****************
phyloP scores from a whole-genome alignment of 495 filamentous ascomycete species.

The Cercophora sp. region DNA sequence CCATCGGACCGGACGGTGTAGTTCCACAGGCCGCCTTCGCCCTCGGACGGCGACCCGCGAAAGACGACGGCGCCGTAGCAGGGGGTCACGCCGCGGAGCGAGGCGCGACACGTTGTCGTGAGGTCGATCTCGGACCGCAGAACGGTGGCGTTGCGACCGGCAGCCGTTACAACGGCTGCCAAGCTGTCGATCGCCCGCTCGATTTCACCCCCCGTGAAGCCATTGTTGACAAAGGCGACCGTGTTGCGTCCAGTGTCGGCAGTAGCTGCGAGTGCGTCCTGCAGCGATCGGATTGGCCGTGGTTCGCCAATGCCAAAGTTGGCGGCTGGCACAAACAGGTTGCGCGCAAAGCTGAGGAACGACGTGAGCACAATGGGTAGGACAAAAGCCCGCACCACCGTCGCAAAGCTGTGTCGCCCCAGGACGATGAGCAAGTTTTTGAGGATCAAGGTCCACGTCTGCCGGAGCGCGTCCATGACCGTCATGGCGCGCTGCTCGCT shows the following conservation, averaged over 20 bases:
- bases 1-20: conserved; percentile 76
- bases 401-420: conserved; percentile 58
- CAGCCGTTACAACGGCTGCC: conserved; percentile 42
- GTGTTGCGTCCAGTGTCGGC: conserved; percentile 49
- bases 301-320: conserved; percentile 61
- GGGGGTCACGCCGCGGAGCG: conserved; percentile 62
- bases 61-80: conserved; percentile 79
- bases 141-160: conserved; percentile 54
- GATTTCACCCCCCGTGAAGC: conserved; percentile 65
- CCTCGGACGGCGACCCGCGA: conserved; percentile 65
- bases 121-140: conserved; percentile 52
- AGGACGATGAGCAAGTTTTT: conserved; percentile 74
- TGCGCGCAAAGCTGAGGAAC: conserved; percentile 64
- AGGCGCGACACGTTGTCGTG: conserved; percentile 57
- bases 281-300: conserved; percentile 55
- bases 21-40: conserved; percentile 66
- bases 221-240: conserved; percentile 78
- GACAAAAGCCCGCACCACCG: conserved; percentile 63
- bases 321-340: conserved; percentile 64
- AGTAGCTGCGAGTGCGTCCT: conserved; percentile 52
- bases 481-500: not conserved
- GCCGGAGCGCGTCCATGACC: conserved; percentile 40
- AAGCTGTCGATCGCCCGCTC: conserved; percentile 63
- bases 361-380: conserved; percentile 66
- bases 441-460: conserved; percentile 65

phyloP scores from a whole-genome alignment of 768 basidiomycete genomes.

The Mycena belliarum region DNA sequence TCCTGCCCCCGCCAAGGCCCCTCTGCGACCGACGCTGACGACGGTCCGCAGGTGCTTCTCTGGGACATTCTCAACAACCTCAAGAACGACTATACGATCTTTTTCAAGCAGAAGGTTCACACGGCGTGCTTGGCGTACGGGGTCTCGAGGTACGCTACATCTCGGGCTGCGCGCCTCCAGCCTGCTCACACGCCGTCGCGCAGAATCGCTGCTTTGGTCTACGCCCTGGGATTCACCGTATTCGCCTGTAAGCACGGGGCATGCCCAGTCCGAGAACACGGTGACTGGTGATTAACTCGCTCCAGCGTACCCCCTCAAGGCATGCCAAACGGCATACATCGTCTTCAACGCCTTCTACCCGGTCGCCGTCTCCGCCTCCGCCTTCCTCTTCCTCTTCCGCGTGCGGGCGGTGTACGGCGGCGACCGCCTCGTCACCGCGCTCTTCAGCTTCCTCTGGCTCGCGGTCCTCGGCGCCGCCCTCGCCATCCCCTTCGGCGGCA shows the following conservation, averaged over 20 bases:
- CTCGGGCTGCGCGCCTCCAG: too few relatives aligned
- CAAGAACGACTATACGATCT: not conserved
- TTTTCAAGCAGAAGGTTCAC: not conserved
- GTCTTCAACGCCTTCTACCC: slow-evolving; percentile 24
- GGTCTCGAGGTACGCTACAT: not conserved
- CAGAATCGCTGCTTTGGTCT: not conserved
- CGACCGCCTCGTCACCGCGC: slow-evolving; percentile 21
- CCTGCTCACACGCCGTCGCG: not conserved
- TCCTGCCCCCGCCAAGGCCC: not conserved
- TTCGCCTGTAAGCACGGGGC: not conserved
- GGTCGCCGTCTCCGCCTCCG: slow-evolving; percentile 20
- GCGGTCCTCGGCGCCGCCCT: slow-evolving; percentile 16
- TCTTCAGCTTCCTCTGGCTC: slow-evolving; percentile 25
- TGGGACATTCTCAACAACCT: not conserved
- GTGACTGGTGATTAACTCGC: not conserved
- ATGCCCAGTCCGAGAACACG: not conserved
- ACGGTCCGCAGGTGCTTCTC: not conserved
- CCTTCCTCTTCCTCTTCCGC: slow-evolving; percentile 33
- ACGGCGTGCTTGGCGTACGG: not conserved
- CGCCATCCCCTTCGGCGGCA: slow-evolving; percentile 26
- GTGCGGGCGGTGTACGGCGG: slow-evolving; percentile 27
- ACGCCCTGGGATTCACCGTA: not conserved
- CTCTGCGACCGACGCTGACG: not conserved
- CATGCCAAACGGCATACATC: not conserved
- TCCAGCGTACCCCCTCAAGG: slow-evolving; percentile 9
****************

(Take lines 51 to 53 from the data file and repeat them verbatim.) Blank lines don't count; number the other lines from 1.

- ACGCCCTGGGATTCACCGTA: not conserved
- CTCTGCGACCGACGCTGACG: not conserved
- CATGCCAAACGGCATACATC: not conserved